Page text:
What’s The Risk of Pertussis in Kids Who Are Undervaccinated or Delayed in Vaccination?

For children who have either experienced a delay in pertussis vaccination or who haven’t received the recommended number of doses, what is their risk of pertussis? A new study provides answers.

This article originally appeared on Contemporary Pediatrics.

With the pandemic raging for nearly a year and a half, many children have missed routine childhood vaccinations. What is the risk of pertussis in infants and young children who are either undervaccinated or have experienced a delay in their diphtheria-tetanus–acellular pertussis vaccine, which is administered as a 3-dose series in infancy with a booster at age 5 years?1

The population-based, retrospective cohort study utilized Washington State Immunization Information System data and pertussis surveillance data from Public Health Seattle and King County, Washington. It included participants who were aged 3 months to 9 years and were born or living in King County, Washington, between January 2008 and December 2017. Being undervaccinated was described as receiving fewer doses than recommended at a given age. Delayed vaccination was defined as not being administered the vaccine doses in the time frames recommended by the Centers for Disease Control and Prevention.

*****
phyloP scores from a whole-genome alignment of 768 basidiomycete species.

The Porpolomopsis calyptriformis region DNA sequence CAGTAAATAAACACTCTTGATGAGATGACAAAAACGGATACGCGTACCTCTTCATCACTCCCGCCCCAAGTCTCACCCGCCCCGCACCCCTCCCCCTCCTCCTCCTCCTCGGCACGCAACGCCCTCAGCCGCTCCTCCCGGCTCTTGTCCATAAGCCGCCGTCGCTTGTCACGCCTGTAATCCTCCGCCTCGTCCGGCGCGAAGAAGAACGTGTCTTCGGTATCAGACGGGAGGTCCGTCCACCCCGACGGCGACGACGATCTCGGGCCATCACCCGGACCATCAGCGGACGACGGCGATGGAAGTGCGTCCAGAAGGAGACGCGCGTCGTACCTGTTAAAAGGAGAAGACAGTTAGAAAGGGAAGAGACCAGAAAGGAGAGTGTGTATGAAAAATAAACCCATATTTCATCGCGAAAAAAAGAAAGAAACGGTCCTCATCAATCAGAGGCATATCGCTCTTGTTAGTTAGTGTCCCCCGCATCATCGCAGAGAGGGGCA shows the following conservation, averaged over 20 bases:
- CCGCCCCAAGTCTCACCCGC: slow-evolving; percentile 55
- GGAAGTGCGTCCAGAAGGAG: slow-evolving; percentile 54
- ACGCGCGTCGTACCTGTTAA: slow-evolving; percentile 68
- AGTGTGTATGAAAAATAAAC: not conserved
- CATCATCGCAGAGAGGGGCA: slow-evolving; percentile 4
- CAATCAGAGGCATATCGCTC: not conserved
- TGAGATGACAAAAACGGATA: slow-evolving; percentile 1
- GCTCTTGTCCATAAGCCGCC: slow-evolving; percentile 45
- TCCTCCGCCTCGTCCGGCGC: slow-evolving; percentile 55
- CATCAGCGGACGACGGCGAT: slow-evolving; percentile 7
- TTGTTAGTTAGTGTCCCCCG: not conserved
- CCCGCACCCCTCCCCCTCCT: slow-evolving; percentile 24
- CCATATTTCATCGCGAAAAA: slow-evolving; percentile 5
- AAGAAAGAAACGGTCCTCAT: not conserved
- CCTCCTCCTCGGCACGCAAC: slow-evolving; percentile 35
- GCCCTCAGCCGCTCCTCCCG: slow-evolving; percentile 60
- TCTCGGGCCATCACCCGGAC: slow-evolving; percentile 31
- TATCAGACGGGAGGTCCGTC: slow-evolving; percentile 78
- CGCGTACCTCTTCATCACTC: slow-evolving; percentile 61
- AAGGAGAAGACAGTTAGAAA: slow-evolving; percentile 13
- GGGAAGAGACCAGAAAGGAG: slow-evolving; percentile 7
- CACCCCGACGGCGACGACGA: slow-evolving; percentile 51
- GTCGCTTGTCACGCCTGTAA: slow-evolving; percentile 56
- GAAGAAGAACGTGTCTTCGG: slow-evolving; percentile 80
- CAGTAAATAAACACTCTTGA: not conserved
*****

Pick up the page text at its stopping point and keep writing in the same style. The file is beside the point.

There were a total of 316,404 children, representing 17.4 million person-months of follow-up included in the study. No vaccines were recorded in the Immunization Information System for 19,943 (6.3%) of children. A delay in vaccine was noted for 116,193 children (36.7%) and 180,268 (56.9%) were fully vaccinated without a delay. Both undervaccination and delayed vaccination were higher for older children (17.6% delayed or undervaccinated at age 2 months for dose 1 at 3 months vs 41.6% at age 5 years for dose 5), but this rate improved within successive birth cohorts (52.2% for 2008 birth cohort vs 32.3% for 2017 birth cohort). The investigators found that undervaccination was significantly linked to a higher risk of pertussis (adjusted relative risk [aRR], 4.8; 95% CI, 3.1-7.6), the first booster (aRR, 3.2; 95% CI, 2.3-4.5), and the second booster (aRR, 4.6; 95% CI, 2.6-8.2). A delay in vaccination among children who did end up receiving the recommended number of doses was not tied to a risk of pertussis.

According to the investigators, undervaccination was tied to a higher risk of pertussis. However, short delays in vaccination appear to be less important than previously thought, as long as the child received the age-appropriate number of doses, although delays are not recommended. For clinicians facing a number of undervaccinated or delayed vaccines in their patients, the key takeaway is that ensuring all doses of pertussis are administered is imperative.

Reference

  1. Rane M, Rohani P, Halloran M. Association of diphtheria-tetanus–acellular pertussis vaccine timeliness and number of doses with age-specific pertussis risk in infants and young children. JAMA Netw Open. 2021;4(8):e2119118. doi:10.1001/jamanetworkopen.2021.19118